By Paul Kennedy
In a tournament with so many twists and turns, it isn't easy to come up with a World Cup Best XI. Over the tournament's 32 days, there were many outstanding individual performances but not a lot of consistency. Even champion Germany mixed great with not-so-great performances in its seven matches. The choices for World Cup Best XI, as selected by the editors of Soccer America, place an emphasis on the influence these players had on the success of their teams over the entirety of the tournament.
Keylor Navas (Costa Rica)
In a tournament with so many outstanding goalkeepers, it's hard to single one out. Manuel Neuerwon the adidas Golden Glove, though he did not have to make a save in the final. Sergio Romero, another Golden Glove nominee, was solid for Argentina. Tim Howard and Guillermo Ochoa had the individual games of the tournament in goal for the USA and Mexico, respectively, but the award for top keeper has to go to Navas. Costa Rica would not have won a game, let alone been a shootout away from being in the final four without Navas.
Philipp Lahm (Germany)
Mats Hummels (Germany)
Ezequiel Garay (Argentina)
Daley Blind (Netherlands)
Lahm began the World Cup in midfield -- where Pep Guardiola moved him at Bayern Munich -- but the Germans found their form when their captain was moved to right back, giving them an attacking option they had not had out of the back until then with a back four comprised entirely of centerbacks.
Blind, our choice at left back, immediately caught everyone's eye with his two long passes that set up spectacular goals by Robin van Persie and Arjen Robben against Spain. Blind, whose father, Danny, will take over as Dutch head coach in 2016, had a solid tournament on the left side of the Dutch backline and was rewarded for his efforts with a goal in the third-place game.
Until caution took over in the knockout phase, the play of the outside backs was one of the keys to the tournament's exciting play. Mention, then, should go to the USA's Fabian Johnson (for his first two games), Ivory Coast's Serge Aurier and Switzerland's Ricardo Rodriguez.
Hummels (whose goal ousted France) and Garay (one of three Portuguese-based players in the Argentina lineup) represent the two finalists in the middle of our backline, but their partners, Jerome Boateng for Germany and Martin Demichelis for Argentina, also distinguished themselves. Boateng was excellent in the final, and Demichelis solidified the Argentina defense when he was inserted into the lineup against Belgium.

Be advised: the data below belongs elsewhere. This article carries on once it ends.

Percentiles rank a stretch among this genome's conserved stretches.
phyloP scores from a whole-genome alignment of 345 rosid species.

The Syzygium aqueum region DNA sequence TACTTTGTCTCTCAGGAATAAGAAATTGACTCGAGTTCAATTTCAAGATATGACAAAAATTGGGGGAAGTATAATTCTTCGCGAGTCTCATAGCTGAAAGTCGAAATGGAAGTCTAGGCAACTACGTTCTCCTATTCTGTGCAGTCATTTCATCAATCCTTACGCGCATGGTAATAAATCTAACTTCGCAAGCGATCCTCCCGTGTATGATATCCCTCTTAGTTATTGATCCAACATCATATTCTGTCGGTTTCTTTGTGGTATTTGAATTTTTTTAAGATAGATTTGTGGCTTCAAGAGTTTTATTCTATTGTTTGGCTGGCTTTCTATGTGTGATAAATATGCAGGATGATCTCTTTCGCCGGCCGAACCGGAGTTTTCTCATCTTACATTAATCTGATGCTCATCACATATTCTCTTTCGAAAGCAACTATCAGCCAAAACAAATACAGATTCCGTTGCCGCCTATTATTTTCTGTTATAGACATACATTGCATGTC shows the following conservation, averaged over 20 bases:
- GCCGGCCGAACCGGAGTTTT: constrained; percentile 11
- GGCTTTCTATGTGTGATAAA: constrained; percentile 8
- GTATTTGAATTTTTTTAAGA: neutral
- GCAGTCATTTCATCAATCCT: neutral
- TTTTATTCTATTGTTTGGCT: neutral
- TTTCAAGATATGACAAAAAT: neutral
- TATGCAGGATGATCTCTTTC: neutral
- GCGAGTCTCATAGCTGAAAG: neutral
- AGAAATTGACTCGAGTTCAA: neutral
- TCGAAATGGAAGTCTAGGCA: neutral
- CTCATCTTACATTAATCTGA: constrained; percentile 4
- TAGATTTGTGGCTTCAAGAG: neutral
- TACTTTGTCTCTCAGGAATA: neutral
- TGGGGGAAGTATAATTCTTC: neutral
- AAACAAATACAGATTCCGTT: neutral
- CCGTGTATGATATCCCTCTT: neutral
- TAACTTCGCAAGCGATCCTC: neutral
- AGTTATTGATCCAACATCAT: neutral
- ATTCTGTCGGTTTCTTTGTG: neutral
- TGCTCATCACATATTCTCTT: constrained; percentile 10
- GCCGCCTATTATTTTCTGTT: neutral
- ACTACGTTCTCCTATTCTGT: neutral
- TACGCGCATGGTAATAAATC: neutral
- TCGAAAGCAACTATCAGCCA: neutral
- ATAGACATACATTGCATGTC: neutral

Bastian Schweinsteiger (Germany)
For Mascherano and Schweinsteiger, the final was their third Argentina-Germany meeting at the World Cup. Mascherano was the only Argentina starter to also play in 2006 and 2010 and he was rock in midfield for the Argentines in Brazil. They gave up only four goals in the tournament. Even in the final against the much-vaunted German attack, Argentina was not seriously threatened, giving up just 10 shots.
Schweinsteiger -- one of the eight German starters from the 2010 Germany-Argentina match to play on Sunday at Maracana -- saved his best for last with an excellent final during which he carried a yellow card for 91 minutes, no easy feat considering the chippy nature of the match.
Germany sorely missed Sami Khedira (another starter four years ago) after his late scratch. He was one of the architects of the 7-1 demolition of Brazil in the semifinals. Again on the opposing side, Lucas Biglia was an important piece of the Argentine puzzle, taking over alongside Mascherano for the game against Belgium, where he labored for many years at Anderlecht.
Young Paul Pogba of France won the Hyundai Young Player for players 21 and under. One of the revelations for the Dutch was Georginio Wijnaldum, who is only 23.
James Rodriguez (Colombia)
Lionel Messi (Argentina)
Any Best XI must contain these four. James won the adidas Golden Boot as the top scorer (six goals), Messi won the adidas Golden Ball as the best player, Mueller, the winner of the Golden Boot and Young Player awards four years ago, again scored five goals, while Robben carried the Dutch to five wins, a shootout win and shootout loss, stamping his mark on every game except the semifinal against Argentina.
We'll never know what Neymar could have done in the semifinal as he was lost for the tournament with the fractured vertebra suffered at the end of the quarterfinal against Colombia. His individual efforts won the two group matches against Croatia and Cameroon, but he had nowhere near the influence on Brazil's overall success that James, Messi and Robben had.
Besides Mueller, who finished as the tournament's marathon champion, running 50 miles, Toni Kroos was the outstanding German attacker with two goals and four assists, though he had a surprisingly subdued final.
Karim Benzema might have been the best attacker during the group stage, but the Frenchman faded after that. Juan Cuadrado was the tournament's best winger, contributing a goal and four assists for Colombia but disappeared against Brazil. Robin van Persie had a quiet four goals for the Netherlands, which got a better tournament out of Wesley Sneijder, who resurrected his international reputation in Brazil.